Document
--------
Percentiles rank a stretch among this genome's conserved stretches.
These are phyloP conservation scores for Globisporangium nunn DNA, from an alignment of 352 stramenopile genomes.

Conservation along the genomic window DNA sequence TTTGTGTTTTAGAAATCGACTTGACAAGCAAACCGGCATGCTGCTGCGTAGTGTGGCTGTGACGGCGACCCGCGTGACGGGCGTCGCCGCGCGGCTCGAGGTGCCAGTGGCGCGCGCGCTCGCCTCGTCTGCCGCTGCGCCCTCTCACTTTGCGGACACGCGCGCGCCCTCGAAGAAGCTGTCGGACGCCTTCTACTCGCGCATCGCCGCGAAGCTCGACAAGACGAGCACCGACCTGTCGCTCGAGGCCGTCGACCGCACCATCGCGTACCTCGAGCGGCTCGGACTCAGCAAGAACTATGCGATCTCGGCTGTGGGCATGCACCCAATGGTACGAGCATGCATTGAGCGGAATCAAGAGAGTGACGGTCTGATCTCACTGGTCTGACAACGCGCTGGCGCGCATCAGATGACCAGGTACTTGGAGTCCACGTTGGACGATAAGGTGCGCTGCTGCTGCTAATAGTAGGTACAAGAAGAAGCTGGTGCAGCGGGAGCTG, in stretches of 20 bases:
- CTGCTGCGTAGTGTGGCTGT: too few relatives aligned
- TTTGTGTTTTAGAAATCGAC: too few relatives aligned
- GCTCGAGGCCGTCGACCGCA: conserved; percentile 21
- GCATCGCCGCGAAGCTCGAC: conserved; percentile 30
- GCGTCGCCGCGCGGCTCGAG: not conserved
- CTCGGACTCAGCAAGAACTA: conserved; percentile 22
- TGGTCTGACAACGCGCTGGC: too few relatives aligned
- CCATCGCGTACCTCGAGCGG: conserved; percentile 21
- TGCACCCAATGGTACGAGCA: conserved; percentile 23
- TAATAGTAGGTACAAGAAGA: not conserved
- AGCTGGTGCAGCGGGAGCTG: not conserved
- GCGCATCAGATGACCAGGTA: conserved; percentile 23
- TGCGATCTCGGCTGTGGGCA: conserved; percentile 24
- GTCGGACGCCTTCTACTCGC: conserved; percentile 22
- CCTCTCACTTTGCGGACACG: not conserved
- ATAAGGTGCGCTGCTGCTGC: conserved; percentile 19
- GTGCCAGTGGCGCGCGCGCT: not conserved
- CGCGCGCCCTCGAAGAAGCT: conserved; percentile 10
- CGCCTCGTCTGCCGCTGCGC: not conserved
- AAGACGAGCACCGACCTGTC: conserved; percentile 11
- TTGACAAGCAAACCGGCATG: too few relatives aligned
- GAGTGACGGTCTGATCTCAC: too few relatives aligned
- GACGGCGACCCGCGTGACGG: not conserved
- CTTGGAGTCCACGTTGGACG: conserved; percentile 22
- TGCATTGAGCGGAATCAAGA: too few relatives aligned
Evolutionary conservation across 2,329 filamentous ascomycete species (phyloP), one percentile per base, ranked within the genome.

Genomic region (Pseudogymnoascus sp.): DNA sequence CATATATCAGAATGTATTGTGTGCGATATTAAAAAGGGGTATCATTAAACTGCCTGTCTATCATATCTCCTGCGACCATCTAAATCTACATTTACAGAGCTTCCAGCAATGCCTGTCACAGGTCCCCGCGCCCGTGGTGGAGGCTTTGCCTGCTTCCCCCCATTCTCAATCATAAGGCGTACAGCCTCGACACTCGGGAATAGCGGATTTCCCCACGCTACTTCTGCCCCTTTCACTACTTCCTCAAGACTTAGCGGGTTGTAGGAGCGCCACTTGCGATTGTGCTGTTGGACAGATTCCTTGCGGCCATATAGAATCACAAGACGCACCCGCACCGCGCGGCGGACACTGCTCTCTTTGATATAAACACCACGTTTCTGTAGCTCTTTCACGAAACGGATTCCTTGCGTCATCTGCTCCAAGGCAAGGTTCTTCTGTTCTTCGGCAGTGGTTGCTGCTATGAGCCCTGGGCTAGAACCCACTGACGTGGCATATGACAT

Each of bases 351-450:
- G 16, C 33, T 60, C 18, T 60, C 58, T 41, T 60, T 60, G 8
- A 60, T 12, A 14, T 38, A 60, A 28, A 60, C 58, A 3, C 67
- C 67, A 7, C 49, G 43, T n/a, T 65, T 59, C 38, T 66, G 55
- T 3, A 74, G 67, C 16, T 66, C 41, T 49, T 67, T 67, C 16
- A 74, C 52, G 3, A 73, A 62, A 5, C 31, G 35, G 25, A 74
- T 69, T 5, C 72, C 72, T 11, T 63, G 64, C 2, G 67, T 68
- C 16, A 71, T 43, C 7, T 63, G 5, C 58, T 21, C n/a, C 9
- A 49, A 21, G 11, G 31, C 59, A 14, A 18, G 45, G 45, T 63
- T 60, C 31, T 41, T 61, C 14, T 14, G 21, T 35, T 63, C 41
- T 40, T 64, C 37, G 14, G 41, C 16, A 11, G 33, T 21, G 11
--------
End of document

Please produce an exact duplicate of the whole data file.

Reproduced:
Percentiles rank a stretch among this genome's conserved stretches.
These are phyloP conservation scores for Globisporangium nunn DNA, from an alignment of 352 stramenopile genomes.

Conservation along the genomic window DNA sequence TTTGTGTTTTAGAAATCGACTTGACAAGCAAACCGGCATGCTGCTGCGTAGTGTGGCTGTGACGGCGACCCGCGTGACGGGCGTCGCCGCGCGGCTCGAGGTGCCAGTGGCGCGCGCGCTCGCCTCGTCTGCCGCTGCGCCCTCTCACTTTGCGGACACGCGCGCGCCCTCGAAGAAGCTGTCGGACGCCTTCTACTCGCGCATCGCCGCGAAGCTCGACAAGACGAGCACCGACCTGTCGCTCGAGGCCGTCGACCGCACCATCGCGTACCTCGAGCGGCTCGGACTCAGCAAGAACTATGCGATCTCGGCTGTGGGCATGCACCCAATGGTACGAGCATGCATTGAGCGGAATCAAGAGAGTGACGGTCTGATCTCACTGGTCTGACAACGCGCTGGCGCGCATCAGATGACCAGGTACTTGGAGTCCACGTTGGACGATAAGGTGCGCTGCTGCTGCTAATAGTAGGTACAAGAAGAAGCTGGTGCAGCGGGAGCTG, in stretches of 20 bases:
- CTGCTGCGTAGTGTGGCTGT: too few relatives aligned
- TTTGTGTTTTAGAAATCGAC: too few relatives aligned
- GCTCGAGGCCGTCGACCGCA: conserved; percentile 21
- GCATCGCCGCGAAGCTCGAC: conserved; percentile 30
- GCGTCGCCGCGCGGCTCGAG: not conserved
- CTCGGACTCAGCAAGAACTA: conserved; percentile 22
- TGGTCTGACAACGCGCTGGC: too few relatives aligned
- CCATCGCGTACCTCGAGCGG: conserved; percentile 21
- TGCACCCAATGGTACGAGCA: conserved; percentile 23
- TAATAGTAGGTACAAGAAGA: not conserved
- AGCTGGTGCAGCGGGAGCTG: not conserved
- GCGCATCAGATGACCAGGTA: conserved; percentile 23
- TGCGATCTCGGCTGTGGGCA: conserved; percentile 24
- GTCGGACGCCTTCTACTCGC: conserved; percentile 22
- CCTCTCACTTTGCGGACACG: not conserved
- ATAAGGTGCGCTGCTGCTGC: conserved; percentile 19
- GTGCCAGTGGCGCGCGCGCT: not conserved
- CGCGCGCCCTCGAAGAAGCT: conserved; percentile 10
- CGCCTCGTCTGCCGCTGCGC: not conserved
- AAGACGAGCACCGACCTGTC: conserved; percentile 11
- TTGACAAGCAAACCGGCATG: too few relatives aligned
- GAGTGACGGTCTGATCTCAC: too few relatives aligned
- GACGGCGACCCGCGTGACGG: not conserved
- CTTGGAGTCCACGTTGGACG: conserved; percentile 22
- TGCATTGAGCGGAATCAAGA: too few relatives aligned
Evolutionary conservation across 2,329 filamentous ascomycete species (phyloP), one percentile per base, ranked within the genome.

Genomic region (Pseudogymnoascus sp.): DNA sequence CATATATCAGAATGTATTGTGTGCGATATTAAAAAGGGGTATCATTAAACTGCCTGTCTATCATATCTCCTGCGACCATCTAAATCTACATTTACAGAGCTTCCAGCAATGCCTGTCACAGGTCCCCGCGCCCGTGGTGGAGGCTTTGCCTGCTTCCCCCCATTCTCAATCATAAGGCGTACAGCCTCGACACTCGGGAATAGCGGATTTCCCCACGCTACTTCTGCCCCTTTCACTACTTCCTCAAGACTTAGCGGGTTGTAGGAGCGCCACTTGCGATTGTGCTGTTGGACAGATTCCTTGCGGCCATATAGAATCACAAGACGCACCCGCACCGCGCGGCGGACACTGCTCTCTTTGATATAAACACCACGTTTCTGTAGCTCTTTCACGAAACGGATTCCTTGCGTCATCTGCTCCAAGGCAAGGTTCTTCTGTTCTTCGGCAGTGGTTGCTGCTATGAGCCCTGGGCTAGAACCCACTGACGTGGCATATGACAT

Each of bases 351-450:
- G 16, C 33, T 60, C 18, T 60, C 58, T 41, T 60, T 60, G 8
- A 60, T 12, A 14, T 38, A 60, A 28, A 60, C 58, A 3, C 67
- C 67, A 7, C 49, G 43, T n/a, T 65, T 59, C 38, T 66, G 55
- T 3, A 74, G 67, C 16, T 66, C 41, T 49, T 67, T 67, C 16
- A 74, C 52, G 3, A 73, A 62, A 5, C 31, G 35, G 25, A 74
- T 69, T 5, C 72, C 72, T 11, T 63, G 64, C 2, G 67, T 68
- C 16, A 71, T 43, C 7, T 63, G 5, C 58, T 21, C n/a, C 9
- A 49, A 21, G 11, G 31, C 59, A 14, A 18, G 45, G 45, T 63
- T 60, C 31, T 41, T 61, C 14, T 14, G 21, T 35, T 63, C 41
- T 40, T 64, C 37, G 14, G 41, C 16, A 11, G 33, T 21, G 11